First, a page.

We all chatted for about 10-15 minutes as we waited for the church doors to open, us speaking just enough French and Jean-Marie speaking just enough English to carry on a conversation. I found myself pulling words out of my brain that I hadn’t used since college French, and Jean-Marie seemed tickled that we had made the effort to try and speak to him in his native tongue.

After he was finished filming, he gave us his business card and offered to have us over for dinner, next time we were in Paris. I cannot express in words how much this experience meant to me – as Americans in Paris we naturally experience everything through the filter of being a tourist – an “etranger” – and feel a bit like we’re on the outside looking in. But yesterday, we were honorary Parisians – if only for an hour – and Jean-Marie was our newest friend.

Our much-needed nap having been sidetracked for over an hour, we then took a nap – a THREE HOUR nap! Oops. I guess we needed it though, because I felt much better than I had earlier in the day. After cleaning up we hopped on the Metro at one of our two nearby stations, and headed for the Arc de Triomphe ). We emerged from the Charles de Gaulle and there it was – even more massive than I imagined.

We made our way through the pedestrian tunnel to the other side of the Champs-Elysees and climbed the 200+ stairs to the top. The views from the top were amazing, like a dream – Paris was showing herself off yet again like some tempting banquet.

One of many stunning views from the top.

Back down on the Champs-Elysees, we entertained the idea of grabbing a bite to eat but soon realized that everything was either going to be too expensive, too touristy, or both. 

It was also starting to sprinkle, so after I snapped a couple of photos of some brilliant window displays we hopped back on the Metro back to our little neighborhood in search of a more reasonable restaurant.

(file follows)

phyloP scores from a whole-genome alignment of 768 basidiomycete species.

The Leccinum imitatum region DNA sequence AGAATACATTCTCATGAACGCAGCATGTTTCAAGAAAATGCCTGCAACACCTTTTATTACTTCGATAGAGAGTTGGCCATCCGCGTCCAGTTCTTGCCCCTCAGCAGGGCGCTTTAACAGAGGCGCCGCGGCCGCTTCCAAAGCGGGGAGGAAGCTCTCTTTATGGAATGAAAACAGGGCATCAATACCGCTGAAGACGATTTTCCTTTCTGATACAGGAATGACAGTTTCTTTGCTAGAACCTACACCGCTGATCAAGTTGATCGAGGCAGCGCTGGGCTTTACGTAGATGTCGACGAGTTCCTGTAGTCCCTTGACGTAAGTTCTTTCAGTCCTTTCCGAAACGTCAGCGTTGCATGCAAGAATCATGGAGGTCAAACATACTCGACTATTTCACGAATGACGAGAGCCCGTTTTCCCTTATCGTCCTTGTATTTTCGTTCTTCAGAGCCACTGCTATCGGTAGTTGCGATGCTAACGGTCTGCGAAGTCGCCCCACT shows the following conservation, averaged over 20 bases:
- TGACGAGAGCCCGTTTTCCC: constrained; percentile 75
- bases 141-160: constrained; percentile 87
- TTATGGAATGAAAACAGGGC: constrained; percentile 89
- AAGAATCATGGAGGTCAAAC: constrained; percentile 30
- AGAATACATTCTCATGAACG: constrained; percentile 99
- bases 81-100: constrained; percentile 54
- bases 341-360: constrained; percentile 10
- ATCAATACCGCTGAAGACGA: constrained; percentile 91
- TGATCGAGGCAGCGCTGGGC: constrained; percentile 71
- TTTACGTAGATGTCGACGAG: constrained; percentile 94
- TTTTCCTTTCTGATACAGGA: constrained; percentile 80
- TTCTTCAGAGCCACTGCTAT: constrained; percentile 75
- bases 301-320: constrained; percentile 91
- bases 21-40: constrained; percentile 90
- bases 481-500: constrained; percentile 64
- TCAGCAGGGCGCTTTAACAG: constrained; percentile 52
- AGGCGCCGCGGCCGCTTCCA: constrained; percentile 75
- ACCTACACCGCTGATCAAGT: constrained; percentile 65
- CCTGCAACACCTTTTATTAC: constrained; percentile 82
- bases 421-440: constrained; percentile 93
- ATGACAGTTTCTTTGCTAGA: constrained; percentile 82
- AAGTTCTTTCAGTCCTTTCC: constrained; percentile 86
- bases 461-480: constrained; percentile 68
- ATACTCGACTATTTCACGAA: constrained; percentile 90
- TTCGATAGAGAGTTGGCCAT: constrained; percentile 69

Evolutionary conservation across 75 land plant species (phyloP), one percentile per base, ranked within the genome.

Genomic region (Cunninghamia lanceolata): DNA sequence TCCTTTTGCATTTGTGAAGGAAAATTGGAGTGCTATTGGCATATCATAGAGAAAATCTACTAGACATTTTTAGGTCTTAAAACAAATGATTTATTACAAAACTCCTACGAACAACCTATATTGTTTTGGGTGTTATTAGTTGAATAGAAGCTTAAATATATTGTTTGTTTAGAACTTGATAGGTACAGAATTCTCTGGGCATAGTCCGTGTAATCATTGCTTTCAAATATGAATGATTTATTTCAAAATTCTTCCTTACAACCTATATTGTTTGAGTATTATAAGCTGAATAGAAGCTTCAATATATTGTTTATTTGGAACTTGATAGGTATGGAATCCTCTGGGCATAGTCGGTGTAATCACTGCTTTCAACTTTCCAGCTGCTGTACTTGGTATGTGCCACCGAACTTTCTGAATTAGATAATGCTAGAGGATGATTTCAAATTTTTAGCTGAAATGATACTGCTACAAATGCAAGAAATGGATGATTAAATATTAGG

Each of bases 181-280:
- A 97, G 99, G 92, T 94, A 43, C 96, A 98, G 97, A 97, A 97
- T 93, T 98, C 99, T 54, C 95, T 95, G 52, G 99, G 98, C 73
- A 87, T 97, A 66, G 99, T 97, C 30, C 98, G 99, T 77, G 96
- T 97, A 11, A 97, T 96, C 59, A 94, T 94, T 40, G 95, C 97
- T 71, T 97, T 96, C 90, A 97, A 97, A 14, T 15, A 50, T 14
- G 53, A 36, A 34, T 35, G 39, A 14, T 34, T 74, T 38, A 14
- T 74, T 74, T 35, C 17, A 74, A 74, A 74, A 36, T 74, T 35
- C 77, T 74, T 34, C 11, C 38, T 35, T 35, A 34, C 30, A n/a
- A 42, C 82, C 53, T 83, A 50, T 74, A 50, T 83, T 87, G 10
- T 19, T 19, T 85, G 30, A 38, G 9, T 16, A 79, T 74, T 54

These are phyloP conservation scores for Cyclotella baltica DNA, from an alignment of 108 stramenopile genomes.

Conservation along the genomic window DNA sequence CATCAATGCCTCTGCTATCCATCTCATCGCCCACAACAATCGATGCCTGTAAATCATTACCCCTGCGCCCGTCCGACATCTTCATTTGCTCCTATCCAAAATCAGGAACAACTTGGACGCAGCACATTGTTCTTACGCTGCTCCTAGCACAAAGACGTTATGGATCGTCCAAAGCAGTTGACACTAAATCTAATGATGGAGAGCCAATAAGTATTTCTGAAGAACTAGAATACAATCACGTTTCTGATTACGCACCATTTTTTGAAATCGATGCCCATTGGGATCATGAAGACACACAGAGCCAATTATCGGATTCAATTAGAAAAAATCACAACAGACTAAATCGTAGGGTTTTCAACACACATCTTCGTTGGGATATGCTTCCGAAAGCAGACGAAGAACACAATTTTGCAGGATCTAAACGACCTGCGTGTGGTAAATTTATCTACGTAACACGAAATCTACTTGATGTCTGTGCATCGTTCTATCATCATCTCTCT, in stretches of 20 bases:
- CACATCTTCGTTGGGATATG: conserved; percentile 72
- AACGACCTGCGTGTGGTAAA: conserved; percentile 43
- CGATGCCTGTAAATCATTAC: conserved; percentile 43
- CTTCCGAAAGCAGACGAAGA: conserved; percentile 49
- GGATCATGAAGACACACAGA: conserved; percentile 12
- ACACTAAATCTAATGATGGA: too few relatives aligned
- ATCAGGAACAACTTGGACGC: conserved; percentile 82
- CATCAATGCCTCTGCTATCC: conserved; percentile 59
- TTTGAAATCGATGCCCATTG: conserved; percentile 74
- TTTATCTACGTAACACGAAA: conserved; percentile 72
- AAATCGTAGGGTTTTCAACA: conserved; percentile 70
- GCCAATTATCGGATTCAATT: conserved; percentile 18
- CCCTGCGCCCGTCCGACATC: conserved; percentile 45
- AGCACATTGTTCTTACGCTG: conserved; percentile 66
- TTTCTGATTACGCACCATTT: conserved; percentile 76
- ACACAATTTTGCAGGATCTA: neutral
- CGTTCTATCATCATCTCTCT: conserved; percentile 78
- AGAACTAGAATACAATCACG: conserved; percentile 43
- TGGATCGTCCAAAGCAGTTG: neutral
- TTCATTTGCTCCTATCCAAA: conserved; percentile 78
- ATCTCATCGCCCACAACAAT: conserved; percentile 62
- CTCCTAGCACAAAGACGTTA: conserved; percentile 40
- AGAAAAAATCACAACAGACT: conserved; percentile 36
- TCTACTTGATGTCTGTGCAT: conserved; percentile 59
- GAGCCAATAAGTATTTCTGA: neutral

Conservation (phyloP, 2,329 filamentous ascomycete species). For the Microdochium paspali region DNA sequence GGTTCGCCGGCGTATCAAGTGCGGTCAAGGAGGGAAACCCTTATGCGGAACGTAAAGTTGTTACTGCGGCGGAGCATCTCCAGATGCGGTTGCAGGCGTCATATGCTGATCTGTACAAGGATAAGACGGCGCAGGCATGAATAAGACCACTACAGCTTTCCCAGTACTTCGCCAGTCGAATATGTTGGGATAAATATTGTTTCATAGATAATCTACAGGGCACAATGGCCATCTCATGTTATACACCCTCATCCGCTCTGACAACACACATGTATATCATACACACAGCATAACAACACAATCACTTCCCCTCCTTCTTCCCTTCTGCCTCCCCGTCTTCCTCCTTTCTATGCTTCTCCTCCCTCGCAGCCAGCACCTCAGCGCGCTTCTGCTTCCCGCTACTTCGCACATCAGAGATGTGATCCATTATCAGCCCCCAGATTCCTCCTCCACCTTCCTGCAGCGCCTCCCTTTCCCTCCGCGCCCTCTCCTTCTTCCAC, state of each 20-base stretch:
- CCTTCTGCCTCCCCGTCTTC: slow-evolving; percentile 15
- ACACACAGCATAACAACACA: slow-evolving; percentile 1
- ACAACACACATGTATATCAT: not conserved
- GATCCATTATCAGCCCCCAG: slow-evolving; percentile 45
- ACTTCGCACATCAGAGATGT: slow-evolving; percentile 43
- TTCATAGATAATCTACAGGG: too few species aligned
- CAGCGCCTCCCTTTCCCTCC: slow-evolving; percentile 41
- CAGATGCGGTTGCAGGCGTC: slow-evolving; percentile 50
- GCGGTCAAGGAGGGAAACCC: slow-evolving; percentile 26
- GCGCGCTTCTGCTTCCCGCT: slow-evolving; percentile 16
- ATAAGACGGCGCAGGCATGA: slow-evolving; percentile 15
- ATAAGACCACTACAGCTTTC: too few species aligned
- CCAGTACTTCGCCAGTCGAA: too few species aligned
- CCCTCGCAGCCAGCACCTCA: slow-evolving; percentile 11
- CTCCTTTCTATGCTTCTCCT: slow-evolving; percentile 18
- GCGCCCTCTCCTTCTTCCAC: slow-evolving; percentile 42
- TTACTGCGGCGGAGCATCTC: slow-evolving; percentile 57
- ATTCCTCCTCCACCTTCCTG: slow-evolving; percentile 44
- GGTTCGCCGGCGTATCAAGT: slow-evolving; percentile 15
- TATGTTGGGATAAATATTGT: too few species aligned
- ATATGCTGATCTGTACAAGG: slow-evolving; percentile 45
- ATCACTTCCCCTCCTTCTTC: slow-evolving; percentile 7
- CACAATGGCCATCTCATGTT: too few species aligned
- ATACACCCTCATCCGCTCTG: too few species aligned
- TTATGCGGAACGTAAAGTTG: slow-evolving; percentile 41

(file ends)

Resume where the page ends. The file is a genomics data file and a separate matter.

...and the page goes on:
We came across a Lebanese restaurant called Venus on the alley that runs diagonally behind our street, and were welcomed heartily by the proprietor, “Simple Simon” – his name for himself. Simple Simon and his American lady-friend, Annette, were the only ones in the restaurant at the time and he seemed excited to have his first customers of the evening.

Annette was a true pretty Southern Belle of indeterminate age, but I would guess she was between 45-50 years old. She had been in Paris for a month to celebrate her birthday. We chatted periodically throughout the evening, but towards the end of our meal the conversation turned to college sports. She made it very clear that she was an enthusiastic “Tarheels” fan (note, I’m not sure how to spell it, that’s how interested *I* am in college sports) and Michael piped up about his beloved Jayhawks. Some good-natured ribbing ensued but we were exhausted and so we soon asked for our check. As we were getting ready to leave, however, Simon insisted that we have another 1/4 liter of rose’ “on the house” – so, not wanting to be rude we stayed for another glass of wine and wound up leaving there around 10:30pm or so.

We walked around the corner to our place, did a little planning, and crashed. Wow – our first full day in Paris is one we will never forget.